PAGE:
Alex described the job of a tour guide as “quite handy” for students as a result of its on-campus location and flexible hours. These ideal working conditions mean that the job is “hard to get because a lot of people want it”. Such demand means that candidates for Trinity Trails must undergo a rigorous hiring process and be highly determined in order to secure the role. As far as how people find out about available openings, Alex said that it was largely down to their own initiative: “I just walked through college, saw the people doing the tours … so I emailed someone working at college, then got redirected to a couple of different emails, ended up emailing the former manager at Trinity Trails and was asked to come in for an interview a few days later. Then they offered me a job at the end of that interview.”

 In contrast to the aforementioned role with the Trinity Careers Service Graduate Survey team, the training with Trinity Trails is very extensive. Alex explained that past the interview stage, “you shadow plenty of tours, you go on walks with more experienced guides, and they give you more social tips for just how to give a tour. Then after all that stuff and working on the other parts of the job—working at the kiosk and scanning tickets—you do a private tour for the managers. If they think you are ready, you start doing tours properly.” 

I was extremely lucky. It’s a decent job, no rent to pay, and it’s in a safe environment”

Another role available to students outside of term is with the Summer Accommodation Office. This opportunity appears in every student’s inbox when it is advertised in a college-wide email every year, ahead of tourists arriving to stay in the on-campus rooms occupied by students in term time. Charlie, who worked in the  Office this year explained to Trinity News that one of the greatest benefits of this position is that it is ‘live-in’, meaning that the employees are given accommodation: “I was extremely lucky. It’s a decent job, no rent to pay, and it’s in a safe environment.” The job consists mostly of “making bookings, dealing with guests’ issues, some manual tasks like making keys and welcome envelopes.”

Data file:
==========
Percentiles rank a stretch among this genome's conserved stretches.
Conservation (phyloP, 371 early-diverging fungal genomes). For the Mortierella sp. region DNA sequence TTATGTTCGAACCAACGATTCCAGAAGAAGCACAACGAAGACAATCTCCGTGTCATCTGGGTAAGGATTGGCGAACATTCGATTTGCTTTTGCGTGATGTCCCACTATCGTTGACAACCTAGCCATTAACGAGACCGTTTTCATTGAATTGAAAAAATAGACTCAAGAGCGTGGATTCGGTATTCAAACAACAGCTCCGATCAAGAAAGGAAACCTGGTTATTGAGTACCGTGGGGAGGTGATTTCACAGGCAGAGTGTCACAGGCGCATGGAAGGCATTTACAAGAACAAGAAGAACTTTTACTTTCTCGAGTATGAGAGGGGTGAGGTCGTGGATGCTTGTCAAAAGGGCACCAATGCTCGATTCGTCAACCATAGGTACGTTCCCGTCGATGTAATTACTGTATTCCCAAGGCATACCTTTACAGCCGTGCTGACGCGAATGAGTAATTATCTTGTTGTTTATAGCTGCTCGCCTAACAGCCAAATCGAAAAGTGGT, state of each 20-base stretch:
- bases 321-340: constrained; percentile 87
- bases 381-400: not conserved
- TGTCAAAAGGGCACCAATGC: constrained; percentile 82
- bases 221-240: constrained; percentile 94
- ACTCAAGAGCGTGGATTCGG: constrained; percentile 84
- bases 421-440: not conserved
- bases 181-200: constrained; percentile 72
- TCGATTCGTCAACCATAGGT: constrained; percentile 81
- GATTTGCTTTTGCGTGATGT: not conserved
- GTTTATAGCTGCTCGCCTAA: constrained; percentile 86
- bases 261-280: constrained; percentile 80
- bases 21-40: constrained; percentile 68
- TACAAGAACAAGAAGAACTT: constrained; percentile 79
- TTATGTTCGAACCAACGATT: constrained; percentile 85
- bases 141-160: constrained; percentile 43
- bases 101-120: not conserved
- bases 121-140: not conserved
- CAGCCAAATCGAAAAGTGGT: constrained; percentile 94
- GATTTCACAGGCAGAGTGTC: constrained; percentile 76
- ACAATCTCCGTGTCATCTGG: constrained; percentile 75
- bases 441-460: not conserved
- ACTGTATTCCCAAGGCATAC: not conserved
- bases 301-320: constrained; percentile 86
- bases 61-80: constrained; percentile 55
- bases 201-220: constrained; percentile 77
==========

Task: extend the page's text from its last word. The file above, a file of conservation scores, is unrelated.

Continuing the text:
However, some controversy has arisen over the wages paid to students in the Office. Charlie explained that there are two roles available to students: attendant and receptionist. “Receptionists get paid more, but the job is more or less the same” as that of the attendants. While attendants “do more of the manual labour, like helping with suitcases” and receptionists “do more customer service and computer stuff… attendants are very often sitting at the computer… and receptionists sometimes have to make trips to the luggage room.” Charlie feels that the pay disparity for the same work is unfair and “honestly think[s] that attendants and receptionists should get the same wage.” Furthermore, with shifts five days a week from “7am to midnight” at the start of the summer, later “extended to 1:30am”, it is hard work. However, these concerns haven’t stopped the experience from being a positive one. Charlie stressed the positive social impact of accessing housing through the job: “I do love living in the middle of Dublin. Everything is close, seeing people is way easier, I haven’t had to take public transport almost at all.”

For those looking to get a job within college, plenty of roles exist to suit many skill sets. However, through interviewing the lucky students who were able to secure work, it becomes clear that Trinity is no different than any other workplace in the potential problems that can confront its employees, from management to payroll. Thus, what makes Trinity’s work opportunities stand out from other jobs is that they are more likely to be, as Ella put it, “understanding of the strains of being a student”—an attitude that can be difficult to find in other workplaces and that cannot be under-estimated.